I’ve been regularly reading the fantasy novel since as early as I could read. At the same time, I love those “best of” lists, but I think “best” is a bit of a tricky word.
Rather, I’ll go with my favorites, and one I just can’t stand.
Look forward to similar lists for horror and science fiction.
Also, for this list, I’m focused on high fantasy and heroic fantasy, as well as a bit of modern fantasy. I’ll also do a separate list for sword and sorcery.
My fifth favorite fantasy novel – Neverwhere, Neil Gaiman
I’m a huge fan of Gaiman, and admittedly, Neverwhere falls more in the realm of modern fantasy. Richard Mayhew finds himself journeying with Door, a resident of “London Below.” What ensues is one of the most original, creative tales I’ve ever read in my life. I think my favorite part is how the story shows the names of stops on the Tube and exactly where those names came from. So much fun!
My fourth favorite fantasy novel – The First Swords, Fred Saberhagen
I was pretty young when I read The First Book of Swords, The Second, and The Third, which are now available in this single edition. The series hit me in the mid-1980s, a couple years after release, and as I was search for anything – ANYTHING – that would instill the sense of wonder and excitement in me like Lord of the Rings had. Fred Saberhagen’s original Swords series definitely scratched that itch. Admittedly I’ve not read subsequent Swords books beyond the first three and am always curious why this series doesn’t make more lists.
My third favorite fantasy novel – The Belgariad series, David and Leigh Eddings
This series of five novels, starting with Paw of Prophesy, does draw some criticism and I can see why. However, the story about a boy named Garion, his sorceress Aunt and Wizard Grandfather, and their unique set of traveling companions is flat-out fun. I read the series twice toward the end of the 80s and couldn’t read it fast enough. I recently listened to the series on audiobook, and the criticisms – a story that is a bit shallow and sometimes clichéd, and maybe some racist tendencies – are valid. But my goodness it was still loads of fun.
My second favorite fantasy novel – The Name of the Wind, Patrick Rothfuss.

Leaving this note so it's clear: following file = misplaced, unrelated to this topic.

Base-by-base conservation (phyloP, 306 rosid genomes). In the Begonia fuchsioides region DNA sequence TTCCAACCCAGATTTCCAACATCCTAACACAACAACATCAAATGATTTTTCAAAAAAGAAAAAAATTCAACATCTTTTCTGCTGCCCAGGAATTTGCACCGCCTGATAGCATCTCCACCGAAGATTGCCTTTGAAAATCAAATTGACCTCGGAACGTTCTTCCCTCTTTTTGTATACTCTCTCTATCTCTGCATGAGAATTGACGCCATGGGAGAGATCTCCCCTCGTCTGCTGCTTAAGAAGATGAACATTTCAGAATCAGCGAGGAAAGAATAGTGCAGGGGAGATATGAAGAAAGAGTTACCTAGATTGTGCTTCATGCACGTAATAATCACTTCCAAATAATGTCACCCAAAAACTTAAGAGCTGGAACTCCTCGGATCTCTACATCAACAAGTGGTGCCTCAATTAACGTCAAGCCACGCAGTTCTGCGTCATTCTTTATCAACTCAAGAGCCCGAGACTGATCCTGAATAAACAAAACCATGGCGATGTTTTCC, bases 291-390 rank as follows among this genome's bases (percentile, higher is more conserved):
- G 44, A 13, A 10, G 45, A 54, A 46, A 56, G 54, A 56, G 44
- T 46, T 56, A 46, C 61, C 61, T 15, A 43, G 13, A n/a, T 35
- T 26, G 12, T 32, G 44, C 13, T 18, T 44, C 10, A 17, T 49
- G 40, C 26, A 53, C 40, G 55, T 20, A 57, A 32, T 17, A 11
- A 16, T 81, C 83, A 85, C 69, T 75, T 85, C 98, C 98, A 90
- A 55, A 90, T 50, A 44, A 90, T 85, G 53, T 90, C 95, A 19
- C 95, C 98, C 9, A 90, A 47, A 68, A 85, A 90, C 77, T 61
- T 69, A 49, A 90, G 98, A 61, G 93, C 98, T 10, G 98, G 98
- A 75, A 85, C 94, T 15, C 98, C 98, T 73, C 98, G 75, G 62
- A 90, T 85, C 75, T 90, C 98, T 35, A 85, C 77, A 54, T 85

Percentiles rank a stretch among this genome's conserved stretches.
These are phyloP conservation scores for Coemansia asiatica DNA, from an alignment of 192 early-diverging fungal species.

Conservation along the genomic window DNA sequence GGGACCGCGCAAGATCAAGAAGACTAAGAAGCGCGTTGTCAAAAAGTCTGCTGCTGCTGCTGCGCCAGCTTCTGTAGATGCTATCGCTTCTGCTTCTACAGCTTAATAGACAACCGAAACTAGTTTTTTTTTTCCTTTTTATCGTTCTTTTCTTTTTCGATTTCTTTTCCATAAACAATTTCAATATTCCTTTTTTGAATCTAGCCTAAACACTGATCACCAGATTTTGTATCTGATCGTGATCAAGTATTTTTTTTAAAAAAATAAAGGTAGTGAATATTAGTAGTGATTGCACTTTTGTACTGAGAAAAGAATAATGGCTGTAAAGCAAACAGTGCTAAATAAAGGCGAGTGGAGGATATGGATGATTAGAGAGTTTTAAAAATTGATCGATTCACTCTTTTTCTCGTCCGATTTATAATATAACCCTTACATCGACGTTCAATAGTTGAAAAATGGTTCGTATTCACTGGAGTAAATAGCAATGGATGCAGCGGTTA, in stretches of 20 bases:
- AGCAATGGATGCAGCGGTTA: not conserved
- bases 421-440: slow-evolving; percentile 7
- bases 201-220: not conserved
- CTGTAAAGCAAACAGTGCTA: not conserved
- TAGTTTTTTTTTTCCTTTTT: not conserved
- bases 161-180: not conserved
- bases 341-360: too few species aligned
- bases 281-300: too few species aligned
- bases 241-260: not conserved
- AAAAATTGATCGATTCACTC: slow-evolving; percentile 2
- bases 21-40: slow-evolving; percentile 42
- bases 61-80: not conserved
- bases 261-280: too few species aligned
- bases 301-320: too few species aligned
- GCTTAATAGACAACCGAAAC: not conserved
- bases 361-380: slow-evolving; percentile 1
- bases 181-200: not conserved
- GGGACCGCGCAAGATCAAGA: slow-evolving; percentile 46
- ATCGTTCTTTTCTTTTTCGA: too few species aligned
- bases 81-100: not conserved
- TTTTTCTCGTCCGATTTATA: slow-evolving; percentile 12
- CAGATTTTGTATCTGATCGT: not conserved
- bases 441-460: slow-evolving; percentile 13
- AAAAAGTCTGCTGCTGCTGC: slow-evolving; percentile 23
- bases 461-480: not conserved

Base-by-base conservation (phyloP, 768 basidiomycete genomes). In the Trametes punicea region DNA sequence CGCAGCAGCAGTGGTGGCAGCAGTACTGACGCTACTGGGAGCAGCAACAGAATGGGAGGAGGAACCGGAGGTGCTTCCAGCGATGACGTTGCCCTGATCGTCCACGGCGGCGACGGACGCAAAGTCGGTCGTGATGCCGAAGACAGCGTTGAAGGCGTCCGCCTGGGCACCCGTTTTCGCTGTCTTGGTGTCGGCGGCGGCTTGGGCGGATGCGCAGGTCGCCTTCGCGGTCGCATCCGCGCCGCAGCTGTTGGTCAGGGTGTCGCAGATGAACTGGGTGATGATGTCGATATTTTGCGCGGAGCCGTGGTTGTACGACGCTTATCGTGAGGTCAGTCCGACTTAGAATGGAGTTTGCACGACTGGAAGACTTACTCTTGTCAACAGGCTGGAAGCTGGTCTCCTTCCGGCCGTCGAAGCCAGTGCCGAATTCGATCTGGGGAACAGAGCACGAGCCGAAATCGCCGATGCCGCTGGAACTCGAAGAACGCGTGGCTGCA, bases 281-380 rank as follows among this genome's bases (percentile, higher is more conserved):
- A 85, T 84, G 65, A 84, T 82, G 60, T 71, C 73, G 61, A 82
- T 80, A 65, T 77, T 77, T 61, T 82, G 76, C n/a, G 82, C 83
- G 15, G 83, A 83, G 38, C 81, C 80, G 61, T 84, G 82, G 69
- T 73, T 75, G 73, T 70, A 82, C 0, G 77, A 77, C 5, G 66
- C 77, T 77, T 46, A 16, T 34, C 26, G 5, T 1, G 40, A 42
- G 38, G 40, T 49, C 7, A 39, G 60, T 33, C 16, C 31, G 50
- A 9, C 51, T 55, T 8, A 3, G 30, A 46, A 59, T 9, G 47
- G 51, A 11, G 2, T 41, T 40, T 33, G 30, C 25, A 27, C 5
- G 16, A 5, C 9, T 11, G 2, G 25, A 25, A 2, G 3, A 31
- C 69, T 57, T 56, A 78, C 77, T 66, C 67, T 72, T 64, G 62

This is the first book in the Kingkiller series, and admittedly The Name of the Wind is the only one I’ve read so far. Kovthe is a young boy who grows into a powerful wizard. It is a fascinating journey as he tells his tale to a scribe in a tavern. I could not put this book down and while Rothfuss has some detractors (seems to stem from how long it takes him to write a book), the man sure knows how to tell a story.
My favorite fantasy novel – The Blade Itself, Joe Ambercrombe
The Blade Itself features one of the most unique cast of characters you’ll every encounter. Ever. This is an extremely entertaining and darker fantasy novel that is a well written story that drug me in for a day or so where I ignored hygiene, my children, work, and just about everything else. Looking forward to reading the next installment in the series.
Left out: Look, my favorite series of all time remains The Hobbit and Lord of the Rings. Did I really need to include them?
A fantasy series I did not like
Shannara by Terry Brooks is very popular, and I certainly liked elements of the book. I read Elfstones first, then went back and read Sword of Shannara, and tried Wishsong of Shanara but put the book down. I know the series is popular, and some of it is quite good, but in the end, I struggled through each book I read, and was unable to finish the third one.
There are some books/series not included but they fall under sword and sorcery, and I thought to write a separate list for that. Look forward to it!
Don’t forget, my mini-short story collection, The Shack and Other Stories, is available for Kindle and in paperback on Amazon, or available from your favorite e-retailer everywhere. Hope you’ll buy about 20 copies!
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